No matter how hard it is to force ourselves to go to the gym, there is one form of aerobic activity most people enjoy. Whether our style is frenetic or relaxing, we love to dance.
“The evolutionary origins of dance are not clear, but humans seem to have been attracted to dance since prehistoric times,” says Danielle Georgiou, program coordinator for dance at Eastfield College in Mesquite, Texas. “We have evidence of primitive tribes traveling long distances to celebrate their successful hunting and gathering excursions with dancing and cultural games.”
Once man developed tools, he expended less energy on survival and turned to celebrating through games and dancing as part of building physical stamina.
“The acts of hunting, gathering, traveling and celebrating indicate that a high level of fitness was required to sustain energetic action,” Georgiou says. Opinions abound regarding the best dance style for your workout. “The dances that burn the most calories are swing, salsa, Viennese waltz, cha-cha and samba,” says Clemens Lengenfelder, owner and professional ballroom dancer with Fred Astaire Dance Studio of West Hartford, Conn. “Done the right way, all ballroom and Latin dances are super calorie burners because every muscle in your body is engaged.”
“In my opinion, nothing beats salsa dancing for improving coordination and getting your heart rate up,” says Mark Rausch, professional ballroom dance instructor with Fred Astaire Dance Studio of Rochester, N.Y.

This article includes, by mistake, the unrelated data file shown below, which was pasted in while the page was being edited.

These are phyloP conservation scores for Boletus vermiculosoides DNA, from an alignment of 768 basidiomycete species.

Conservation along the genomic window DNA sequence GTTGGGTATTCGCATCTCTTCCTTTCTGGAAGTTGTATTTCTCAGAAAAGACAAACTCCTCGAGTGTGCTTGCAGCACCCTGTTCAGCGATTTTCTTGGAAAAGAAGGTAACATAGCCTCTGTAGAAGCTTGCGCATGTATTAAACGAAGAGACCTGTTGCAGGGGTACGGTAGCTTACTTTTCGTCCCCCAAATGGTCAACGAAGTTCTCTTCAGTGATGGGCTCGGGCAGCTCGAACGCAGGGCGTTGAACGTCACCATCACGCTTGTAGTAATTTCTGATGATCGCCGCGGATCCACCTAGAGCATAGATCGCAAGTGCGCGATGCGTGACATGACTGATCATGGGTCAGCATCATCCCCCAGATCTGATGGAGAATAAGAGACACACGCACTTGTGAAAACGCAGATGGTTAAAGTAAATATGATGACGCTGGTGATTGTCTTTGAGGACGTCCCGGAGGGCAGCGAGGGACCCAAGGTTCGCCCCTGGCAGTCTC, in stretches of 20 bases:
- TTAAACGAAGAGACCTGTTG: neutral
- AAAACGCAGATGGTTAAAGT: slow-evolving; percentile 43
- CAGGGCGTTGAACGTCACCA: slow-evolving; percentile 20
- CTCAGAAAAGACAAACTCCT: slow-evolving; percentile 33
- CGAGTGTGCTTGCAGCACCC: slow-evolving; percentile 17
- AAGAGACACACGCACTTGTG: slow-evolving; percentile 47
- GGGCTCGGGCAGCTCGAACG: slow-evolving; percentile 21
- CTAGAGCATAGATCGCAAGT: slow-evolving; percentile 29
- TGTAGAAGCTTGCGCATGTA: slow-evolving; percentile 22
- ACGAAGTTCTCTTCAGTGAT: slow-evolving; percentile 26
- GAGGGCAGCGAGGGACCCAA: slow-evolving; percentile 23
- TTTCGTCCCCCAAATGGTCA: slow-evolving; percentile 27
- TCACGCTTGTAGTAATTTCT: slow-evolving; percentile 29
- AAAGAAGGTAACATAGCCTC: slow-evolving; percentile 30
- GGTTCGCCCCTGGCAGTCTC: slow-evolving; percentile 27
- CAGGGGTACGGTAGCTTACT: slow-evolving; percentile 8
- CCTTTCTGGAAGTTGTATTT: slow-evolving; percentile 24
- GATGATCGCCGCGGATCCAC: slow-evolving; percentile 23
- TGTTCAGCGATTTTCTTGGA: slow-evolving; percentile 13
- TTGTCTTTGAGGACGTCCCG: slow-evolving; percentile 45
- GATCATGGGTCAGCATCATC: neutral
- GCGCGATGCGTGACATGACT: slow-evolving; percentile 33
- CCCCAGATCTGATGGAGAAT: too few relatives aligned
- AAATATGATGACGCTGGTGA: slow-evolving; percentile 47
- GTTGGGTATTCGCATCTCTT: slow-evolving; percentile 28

Dancing improves heart health, balance, coordination, strength and mobility. Different styles of dance provide varying health benefits. Ballet stretches and elongates muscles. Belly dancing stretches muscles, in addition to working muscles that many other forms of exercise and daily living do not work, such as hip flexors, abs and adductors, long arms, lower abs, and more. Hip hop, African dance and jazz provide all-over conditioning. Dancing also produces an overall sense of well-being by building confidence.
“In the present, we turn to forms of exercise as a way to move and be healthy because we won’t be moving otherwise,” says Joan Gavaler, professor of theater, speech and dance and director of the William & Mary Dance Program. “The aerobic demand of various dance forms can be highly variable, depending on the tempo and size of the movement patterns for the different dances.”
Though the origins of dance are unclear, it is clear that dance is an excellent form of intense aerobic activity. So, let’s get moving. Whether you take formal dance classes, Shag dance on the beach or bop around your living room to Bruno Mars tunes—just dance!